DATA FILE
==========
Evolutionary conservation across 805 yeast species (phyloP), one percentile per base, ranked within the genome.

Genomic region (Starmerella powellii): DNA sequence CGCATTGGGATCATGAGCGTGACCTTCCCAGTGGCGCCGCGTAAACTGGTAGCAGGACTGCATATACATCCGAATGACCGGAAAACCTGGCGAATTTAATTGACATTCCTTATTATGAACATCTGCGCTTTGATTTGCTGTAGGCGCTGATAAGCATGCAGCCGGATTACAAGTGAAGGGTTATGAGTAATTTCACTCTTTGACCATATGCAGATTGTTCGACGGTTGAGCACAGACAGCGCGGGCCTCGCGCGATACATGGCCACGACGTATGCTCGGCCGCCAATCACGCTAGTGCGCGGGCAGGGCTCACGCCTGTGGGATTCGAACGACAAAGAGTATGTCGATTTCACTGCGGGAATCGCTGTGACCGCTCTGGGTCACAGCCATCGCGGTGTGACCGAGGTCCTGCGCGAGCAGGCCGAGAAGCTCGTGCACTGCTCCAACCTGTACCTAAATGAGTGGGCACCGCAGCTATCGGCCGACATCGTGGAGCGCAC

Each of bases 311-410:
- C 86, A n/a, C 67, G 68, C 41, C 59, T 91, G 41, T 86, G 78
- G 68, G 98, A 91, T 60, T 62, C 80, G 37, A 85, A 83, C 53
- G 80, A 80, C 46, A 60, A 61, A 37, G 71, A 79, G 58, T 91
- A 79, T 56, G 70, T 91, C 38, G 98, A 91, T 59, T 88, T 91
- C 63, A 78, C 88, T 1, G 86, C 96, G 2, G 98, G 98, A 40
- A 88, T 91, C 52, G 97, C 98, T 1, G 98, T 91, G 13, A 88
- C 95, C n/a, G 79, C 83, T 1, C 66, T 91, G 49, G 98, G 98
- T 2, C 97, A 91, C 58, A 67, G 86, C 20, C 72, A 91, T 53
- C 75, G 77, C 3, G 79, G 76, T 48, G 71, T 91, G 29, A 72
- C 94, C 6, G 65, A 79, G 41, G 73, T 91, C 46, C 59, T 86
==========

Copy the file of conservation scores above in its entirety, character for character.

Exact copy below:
Evolutionary conservation across 805 yeast species (phyloP), one percentile per base, ranked within the genome.

Genomic region (Starmerella powellii): DNA sequence CGCATTGGGATCATGAGCGTGACCTTCCCAGTGGCGCCGCGTAAACTGGTAGCAGGACTGCATATACATCCGAATGACCGGAAAACCTGGCGAATTTAATTGACATTCCTTATTATGAACATCTGCGCTTTGATTTGCTGTAGGCGCTGATAAGCATGCAGCCGGATTACAAGTGAAGGGTTATGAGTAATTTCACTCTTTGACCATATGCAGATTGTTCGACGGTTGAGCACAGACAGCGCGGGCCTCGCGCGATACATGGCCACGACGTATGCTCGGCCGCCAATCACGCTAGTGCGCGGGCAGGGCTCACGCCTGTGGGATTCGAACGACAAAGAGTATGTCGATTTCACTGCGGGAATCGCTGTGACCGCTCTGGGTCACAGCCATCGCGGTGTGACCGAGGTCCTGCGCGAGCAGGCCGAGAAGCTCGTGCACTGCTCCAACCTGTACCTAAATGAGTGGGCACCGCAGCTATCGGCCGACATCGTGGAGCGCAC

Each of bases 311-410:
- C 86, A n/a, C 67, G 68, C 41, C 59, T 91, G 41, T 86, G 78
- G 68, G 98, A 91, T 60, T 62, C 80, G 37, A 85, A 83, C 53
- G 80, A 80, C 46, A 60, A 61, A 37, G 71, A 79, G 58, T 91
- A 79, T 56, G 70, T 91, C 38, G 98, A 91, T 59, T 88, T 91
- C 63, A 78, C 88, T 1, G 86, C 96, G 2, G 98, G 98, A 40
- A 88, T 91, C 52, G 97, C 98, T 1, G 98, T 91, G 13, A 88
- C 95, C n/a, G 79, C 83, T 1, C 66, T 91, G 49, G 98, G 98
- T 2, C 97, A 91, C 58, A 67, G 86, C 20, C 72, A 91, T 53
- C 75, G 77, C 3, G 79, G 76, T 48, G 71, T 91, G 29, A 72
- C 94, C 6, G 65, A 79, G 41, G 73, T 91, C 46, C 59, T 86